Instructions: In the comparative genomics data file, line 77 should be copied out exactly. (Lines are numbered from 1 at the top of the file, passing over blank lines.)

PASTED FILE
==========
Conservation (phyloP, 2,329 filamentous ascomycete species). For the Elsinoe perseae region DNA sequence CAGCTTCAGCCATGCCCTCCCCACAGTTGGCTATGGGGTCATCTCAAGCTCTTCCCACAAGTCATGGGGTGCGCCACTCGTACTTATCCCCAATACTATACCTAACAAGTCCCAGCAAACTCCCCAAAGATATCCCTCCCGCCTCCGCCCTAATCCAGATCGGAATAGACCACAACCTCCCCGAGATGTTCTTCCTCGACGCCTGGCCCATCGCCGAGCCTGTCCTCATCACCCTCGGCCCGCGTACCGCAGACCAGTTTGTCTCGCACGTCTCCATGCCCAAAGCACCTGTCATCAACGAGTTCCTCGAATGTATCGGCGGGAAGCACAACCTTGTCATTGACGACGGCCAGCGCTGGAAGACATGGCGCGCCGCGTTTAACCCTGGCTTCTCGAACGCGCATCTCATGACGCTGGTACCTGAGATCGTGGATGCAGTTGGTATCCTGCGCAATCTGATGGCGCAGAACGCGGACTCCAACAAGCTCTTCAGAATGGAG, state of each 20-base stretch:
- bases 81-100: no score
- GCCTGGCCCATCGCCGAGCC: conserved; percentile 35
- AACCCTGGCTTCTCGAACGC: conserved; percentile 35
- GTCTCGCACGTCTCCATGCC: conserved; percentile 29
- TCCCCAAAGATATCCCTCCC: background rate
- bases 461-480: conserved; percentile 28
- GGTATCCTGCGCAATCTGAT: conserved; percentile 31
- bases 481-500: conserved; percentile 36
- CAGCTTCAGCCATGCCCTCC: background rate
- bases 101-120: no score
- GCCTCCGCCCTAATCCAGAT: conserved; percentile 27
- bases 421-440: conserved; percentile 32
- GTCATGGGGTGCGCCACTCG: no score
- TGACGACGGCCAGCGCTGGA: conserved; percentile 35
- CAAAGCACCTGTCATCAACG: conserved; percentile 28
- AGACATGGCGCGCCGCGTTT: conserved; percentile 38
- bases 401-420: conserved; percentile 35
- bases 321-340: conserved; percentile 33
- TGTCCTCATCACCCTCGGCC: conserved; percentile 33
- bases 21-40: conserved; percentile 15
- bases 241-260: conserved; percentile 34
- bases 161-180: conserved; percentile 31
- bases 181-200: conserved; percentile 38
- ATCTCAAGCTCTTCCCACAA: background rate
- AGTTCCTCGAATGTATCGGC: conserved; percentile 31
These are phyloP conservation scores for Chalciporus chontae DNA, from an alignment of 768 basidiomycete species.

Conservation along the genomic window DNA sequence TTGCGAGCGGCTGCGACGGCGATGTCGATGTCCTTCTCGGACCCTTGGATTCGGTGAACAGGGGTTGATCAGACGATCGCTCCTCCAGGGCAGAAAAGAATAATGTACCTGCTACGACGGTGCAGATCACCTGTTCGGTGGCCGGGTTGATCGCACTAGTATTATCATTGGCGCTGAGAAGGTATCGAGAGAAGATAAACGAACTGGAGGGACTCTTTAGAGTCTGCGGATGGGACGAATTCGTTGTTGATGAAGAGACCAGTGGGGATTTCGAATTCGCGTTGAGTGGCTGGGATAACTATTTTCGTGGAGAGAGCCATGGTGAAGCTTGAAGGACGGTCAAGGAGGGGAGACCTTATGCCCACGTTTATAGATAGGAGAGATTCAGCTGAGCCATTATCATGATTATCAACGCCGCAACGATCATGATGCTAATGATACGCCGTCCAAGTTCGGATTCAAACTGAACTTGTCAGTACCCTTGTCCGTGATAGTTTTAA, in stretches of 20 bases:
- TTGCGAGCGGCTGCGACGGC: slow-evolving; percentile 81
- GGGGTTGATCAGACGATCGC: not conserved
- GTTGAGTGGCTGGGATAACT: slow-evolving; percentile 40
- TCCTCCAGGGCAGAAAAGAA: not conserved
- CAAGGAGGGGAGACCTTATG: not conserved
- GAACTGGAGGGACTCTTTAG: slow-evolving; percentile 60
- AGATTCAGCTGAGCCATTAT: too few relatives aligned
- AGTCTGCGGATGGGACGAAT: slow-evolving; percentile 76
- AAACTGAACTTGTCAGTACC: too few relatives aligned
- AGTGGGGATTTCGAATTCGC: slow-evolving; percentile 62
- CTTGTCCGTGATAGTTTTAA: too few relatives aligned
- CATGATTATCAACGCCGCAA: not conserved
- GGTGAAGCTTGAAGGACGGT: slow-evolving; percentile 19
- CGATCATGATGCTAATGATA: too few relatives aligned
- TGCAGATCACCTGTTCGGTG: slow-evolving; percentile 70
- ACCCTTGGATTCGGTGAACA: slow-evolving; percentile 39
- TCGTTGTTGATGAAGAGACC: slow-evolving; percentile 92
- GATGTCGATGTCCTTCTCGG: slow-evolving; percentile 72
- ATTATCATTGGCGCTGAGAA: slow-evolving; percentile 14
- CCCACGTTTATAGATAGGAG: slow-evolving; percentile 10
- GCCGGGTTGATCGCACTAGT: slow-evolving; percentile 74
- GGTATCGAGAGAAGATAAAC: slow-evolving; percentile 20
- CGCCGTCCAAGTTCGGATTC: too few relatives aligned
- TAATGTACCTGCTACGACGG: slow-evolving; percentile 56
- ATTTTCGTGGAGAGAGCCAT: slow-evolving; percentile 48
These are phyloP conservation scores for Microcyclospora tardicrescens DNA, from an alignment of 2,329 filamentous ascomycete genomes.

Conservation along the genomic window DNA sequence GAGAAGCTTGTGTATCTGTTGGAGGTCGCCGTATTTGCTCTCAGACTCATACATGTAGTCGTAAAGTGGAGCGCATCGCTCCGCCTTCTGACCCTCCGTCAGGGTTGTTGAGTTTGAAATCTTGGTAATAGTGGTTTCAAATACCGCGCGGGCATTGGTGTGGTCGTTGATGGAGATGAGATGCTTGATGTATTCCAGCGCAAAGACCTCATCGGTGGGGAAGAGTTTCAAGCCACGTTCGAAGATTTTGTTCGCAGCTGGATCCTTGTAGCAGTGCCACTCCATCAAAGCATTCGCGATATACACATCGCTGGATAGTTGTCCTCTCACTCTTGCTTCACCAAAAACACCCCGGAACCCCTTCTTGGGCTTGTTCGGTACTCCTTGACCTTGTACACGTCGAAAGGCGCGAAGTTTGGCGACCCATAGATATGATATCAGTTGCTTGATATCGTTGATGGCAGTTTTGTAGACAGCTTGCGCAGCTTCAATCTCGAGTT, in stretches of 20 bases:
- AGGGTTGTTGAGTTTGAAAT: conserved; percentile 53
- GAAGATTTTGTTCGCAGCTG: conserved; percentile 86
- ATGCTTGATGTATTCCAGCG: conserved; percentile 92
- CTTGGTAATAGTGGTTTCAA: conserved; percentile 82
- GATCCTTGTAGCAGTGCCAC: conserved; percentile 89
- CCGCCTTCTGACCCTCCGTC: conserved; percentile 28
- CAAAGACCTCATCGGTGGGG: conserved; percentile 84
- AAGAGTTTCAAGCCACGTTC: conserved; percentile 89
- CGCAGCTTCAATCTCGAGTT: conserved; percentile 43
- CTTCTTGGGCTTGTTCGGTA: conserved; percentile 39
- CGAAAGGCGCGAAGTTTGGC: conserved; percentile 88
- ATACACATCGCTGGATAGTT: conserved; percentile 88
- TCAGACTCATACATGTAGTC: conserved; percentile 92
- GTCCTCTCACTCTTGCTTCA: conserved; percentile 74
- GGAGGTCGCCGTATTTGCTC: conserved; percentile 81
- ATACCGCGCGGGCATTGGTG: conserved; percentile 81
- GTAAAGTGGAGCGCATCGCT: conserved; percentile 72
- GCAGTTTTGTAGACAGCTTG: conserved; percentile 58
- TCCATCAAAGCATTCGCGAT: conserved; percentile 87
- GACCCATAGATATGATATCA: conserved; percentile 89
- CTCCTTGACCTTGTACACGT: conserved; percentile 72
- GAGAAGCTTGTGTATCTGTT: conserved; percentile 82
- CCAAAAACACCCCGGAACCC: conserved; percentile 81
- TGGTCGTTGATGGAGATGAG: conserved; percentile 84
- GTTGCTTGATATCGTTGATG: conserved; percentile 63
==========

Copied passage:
- GAGAAGCTTGTGTATCTGTT: conserved; percentile 82